Demeter International is one of the bodies that runs a biodynamic certification program and invests in raising awareness of ecological patterns and sustainable farming activities.

So while the USDA ORGANIC label reflects the quality of the agricultural product you are buying, it is by no means the only seal for organically grown products. If you have questions about the origin and production of the tea and agricultural products you are buying, ask your grocer or tea purveyor for information on its origin and production.

Cheers!

Olivia Wingert is the Owner of Souvia® Tea and holds the Specialty Tea Institute’s Level III  Certified Tea Education Accreditation

July 11, 2016

Fair Trade – Fast Facts

Filed under: Tea in Arizona — Kwingert @ 10:07 am

 

Have you ever wondered what this certification is all about? There certainly is enough promotion of Fair Trade Products these days and we are often asked for teas that are certified in this way.

Here are some quick facts about what Fair Trade is and how it works.

What is Fair Trade

Fair Trade certification identifies teas produced by gardens  and cooperatives in the tea production. Fair Trade standards  are:

  • Guarantee fair wages and decent working conditions
  • Establish a Fair Trade premium, managed by the workers for the benefit of their community
  • Promote the use of sustainable farming methods that are safer for humans and the environment

How Fair Trade Works

The best tea gardens and cooperatives understand that specialty teas depend on the people and the environment that produce them. Fair Trade Certification verifies and acknowledges the commitment of these producers to meeting internationally recognized standards. For tea, the standards, include:

  • Wages that meet or exceed legally established minimums
  • Absence of forced or child labor
  • Freedom of associations and organizations
  • Safe working conditions, including protection from exposure to harmful agrochemicals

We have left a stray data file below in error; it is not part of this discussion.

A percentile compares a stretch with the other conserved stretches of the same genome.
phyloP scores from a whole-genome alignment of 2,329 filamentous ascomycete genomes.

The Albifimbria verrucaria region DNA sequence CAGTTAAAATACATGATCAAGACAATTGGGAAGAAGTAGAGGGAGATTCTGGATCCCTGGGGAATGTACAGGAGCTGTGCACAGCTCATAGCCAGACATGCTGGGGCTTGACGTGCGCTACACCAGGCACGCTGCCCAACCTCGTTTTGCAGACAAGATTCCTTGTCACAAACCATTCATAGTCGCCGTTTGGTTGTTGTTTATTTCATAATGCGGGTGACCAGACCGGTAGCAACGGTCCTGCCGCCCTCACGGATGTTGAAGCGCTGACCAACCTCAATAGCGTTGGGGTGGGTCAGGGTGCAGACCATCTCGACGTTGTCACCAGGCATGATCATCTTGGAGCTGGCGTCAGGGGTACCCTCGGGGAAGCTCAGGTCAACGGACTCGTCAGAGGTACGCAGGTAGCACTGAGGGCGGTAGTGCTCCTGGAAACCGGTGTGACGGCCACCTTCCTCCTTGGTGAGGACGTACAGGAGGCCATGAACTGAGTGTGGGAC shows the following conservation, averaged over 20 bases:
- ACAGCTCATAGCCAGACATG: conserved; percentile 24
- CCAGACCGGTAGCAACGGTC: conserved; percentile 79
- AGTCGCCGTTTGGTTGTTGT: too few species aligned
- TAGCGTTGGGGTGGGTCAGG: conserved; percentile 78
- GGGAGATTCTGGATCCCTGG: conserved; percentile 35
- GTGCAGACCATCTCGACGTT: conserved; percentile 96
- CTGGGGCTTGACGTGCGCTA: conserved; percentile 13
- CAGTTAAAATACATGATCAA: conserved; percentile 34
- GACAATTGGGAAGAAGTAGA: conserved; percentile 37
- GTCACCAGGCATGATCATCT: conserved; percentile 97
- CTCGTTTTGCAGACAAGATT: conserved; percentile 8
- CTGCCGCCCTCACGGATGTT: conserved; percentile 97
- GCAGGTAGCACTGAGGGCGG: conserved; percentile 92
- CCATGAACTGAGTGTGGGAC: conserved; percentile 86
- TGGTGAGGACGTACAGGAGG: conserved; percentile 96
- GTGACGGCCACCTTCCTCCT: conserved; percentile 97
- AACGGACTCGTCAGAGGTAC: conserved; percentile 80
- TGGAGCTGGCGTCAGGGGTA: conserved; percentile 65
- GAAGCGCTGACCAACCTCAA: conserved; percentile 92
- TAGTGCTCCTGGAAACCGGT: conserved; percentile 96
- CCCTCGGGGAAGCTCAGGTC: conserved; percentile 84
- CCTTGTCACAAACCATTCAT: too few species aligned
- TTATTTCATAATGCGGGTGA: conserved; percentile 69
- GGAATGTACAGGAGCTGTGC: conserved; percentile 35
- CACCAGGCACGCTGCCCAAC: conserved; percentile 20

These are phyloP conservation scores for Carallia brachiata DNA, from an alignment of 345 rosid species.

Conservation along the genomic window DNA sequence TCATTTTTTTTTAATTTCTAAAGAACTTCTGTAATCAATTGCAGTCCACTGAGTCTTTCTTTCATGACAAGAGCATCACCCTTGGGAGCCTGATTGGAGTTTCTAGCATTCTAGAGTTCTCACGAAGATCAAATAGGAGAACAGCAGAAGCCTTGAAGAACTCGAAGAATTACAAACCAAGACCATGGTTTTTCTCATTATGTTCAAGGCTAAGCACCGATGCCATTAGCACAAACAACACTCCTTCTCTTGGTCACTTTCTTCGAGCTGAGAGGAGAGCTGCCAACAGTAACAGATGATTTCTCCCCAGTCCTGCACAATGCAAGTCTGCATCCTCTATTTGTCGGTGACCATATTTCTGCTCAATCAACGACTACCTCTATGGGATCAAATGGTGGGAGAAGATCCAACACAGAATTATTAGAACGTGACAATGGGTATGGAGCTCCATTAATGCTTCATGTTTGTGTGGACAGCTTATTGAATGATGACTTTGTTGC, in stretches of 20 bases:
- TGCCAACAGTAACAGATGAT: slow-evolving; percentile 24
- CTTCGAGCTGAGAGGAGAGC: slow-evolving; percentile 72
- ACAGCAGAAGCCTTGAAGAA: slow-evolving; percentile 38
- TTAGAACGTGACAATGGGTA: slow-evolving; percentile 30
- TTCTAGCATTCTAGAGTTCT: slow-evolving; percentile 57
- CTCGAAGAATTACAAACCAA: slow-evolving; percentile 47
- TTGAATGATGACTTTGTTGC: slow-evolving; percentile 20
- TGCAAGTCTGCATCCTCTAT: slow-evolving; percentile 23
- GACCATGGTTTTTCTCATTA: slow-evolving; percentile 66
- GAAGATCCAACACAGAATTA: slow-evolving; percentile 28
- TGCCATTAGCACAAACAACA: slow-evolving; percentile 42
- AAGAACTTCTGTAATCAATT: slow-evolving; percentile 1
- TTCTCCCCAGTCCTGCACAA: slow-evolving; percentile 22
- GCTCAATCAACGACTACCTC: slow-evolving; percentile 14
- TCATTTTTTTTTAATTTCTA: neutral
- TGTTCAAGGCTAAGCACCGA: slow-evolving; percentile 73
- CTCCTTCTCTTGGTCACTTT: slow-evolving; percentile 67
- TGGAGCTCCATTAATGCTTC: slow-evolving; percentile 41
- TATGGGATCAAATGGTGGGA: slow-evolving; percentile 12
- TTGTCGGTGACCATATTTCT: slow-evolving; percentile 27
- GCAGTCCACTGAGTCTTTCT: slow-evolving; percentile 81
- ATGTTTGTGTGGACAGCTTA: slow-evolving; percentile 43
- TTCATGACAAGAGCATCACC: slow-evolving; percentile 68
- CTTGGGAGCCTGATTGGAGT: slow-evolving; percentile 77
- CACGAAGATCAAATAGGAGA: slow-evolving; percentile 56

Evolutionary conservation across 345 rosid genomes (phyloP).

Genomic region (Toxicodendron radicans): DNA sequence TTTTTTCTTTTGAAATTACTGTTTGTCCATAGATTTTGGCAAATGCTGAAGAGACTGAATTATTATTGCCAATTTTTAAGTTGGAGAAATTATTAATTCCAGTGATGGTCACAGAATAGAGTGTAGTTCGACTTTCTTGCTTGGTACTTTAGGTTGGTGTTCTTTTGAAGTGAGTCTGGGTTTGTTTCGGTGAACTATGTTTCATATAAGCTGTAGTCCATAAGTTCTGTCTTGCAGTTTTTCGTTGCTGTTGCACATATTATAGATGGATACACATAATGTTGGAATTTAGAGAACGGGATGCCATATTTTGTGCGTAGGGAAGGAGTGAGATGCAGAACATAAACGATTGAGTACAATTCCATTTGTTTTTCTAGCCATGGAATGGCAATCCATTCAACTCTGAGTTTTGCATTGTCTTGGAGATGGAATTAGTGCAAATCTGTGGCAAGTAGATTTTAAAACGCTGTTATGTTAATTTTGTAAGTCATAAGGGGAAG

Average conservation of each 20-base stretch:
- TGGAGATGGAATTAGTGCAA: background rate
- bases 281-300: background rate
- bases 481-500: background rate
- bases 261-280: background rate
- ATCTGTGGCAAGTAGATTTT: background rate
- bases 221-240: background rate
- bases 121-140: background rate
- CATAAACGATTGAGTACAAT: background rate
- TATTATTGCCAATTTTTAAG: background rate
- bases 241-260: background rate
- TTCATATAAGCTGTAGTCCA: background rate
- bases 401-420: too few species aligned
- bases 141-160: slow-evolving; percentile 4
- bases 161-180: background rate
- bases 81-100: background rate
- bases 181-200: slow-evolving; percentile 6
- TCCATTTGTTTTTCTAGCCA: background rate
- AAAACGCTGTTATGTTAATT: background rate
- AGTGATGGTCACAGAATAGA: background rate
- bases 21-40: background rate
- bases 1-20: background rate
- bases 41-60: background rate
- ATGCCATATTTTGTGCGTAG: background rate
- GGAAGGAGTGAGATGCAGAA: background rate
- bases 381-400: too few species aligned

While it is great that there is a label that helps the consumer purchase products that align with their values, it needs to be said that this certification is not inexpensive and smaller tea gardens simply do not have the funds to pay for it. In order to pay proper wages, they have to make a choice to get certified or spend the money on their workers. A tea estate owner in Sri Lanka once explained to me that he provides housing, schools, health care and retirement benefits for all his workers, but chooses not to have his teas Fair Trade certified since the true benefactor is the in most cases the retailer who marks the tea up because of the certification – yet none of those funds ever reach the source.

Trust your tea purveyer to buy from respectful tea growers and ask questions about the origin and production circumstance of the teas offered.

 

 

July 5, 2016

Hibiscus

Filed under: Tea in Arizona — Kwingert @ 10:10 am

 

hibiscus

Latin Name:  Hibiscus sabdariffa

Parts Used:  Flowers

Contra Indications: none known

Hibiscus is a beautiful red flower native to Egypt and North Africa. There are over 200 varieties of this plant, most of them are of the “garden” variety and the only species used for tea is the Hibiscus sabdariffa.

Hibiscus has long been valued by Egyptians for its refreshingly tart taste, its cooling effects and is said to have aphrodisiac powers. It is rich in Vitamin A, C and beta-carotene, therefore making it a  good antioxidant.

Medicinally, hibiscus is used in form of tea to treat loss of appetite, to ease symptoms of colds, flus and couhgs. Externally used it can help reduce bruises and swelling.

Lately, hibiscus has gotten much attention because clinical research studies showed that drinking hibiscus tea can lower high blood pressure and reduce high cholesterol levels, thereby helping to maintain overall cardiovascular health.

But aside from its benefits to your health, hibiscus makes a wonderful thirst-quenching iced tea and the ruby red color provides a dramatic effect to many herbal blends and  lemonades.

For an extra cooling summer iced tea blend, mix equal parts of hibiscus and mint (either spearmint or peppermint). Pour boiling water over the leaves, steep for 5-8 minutes and pour over ice – Delicious!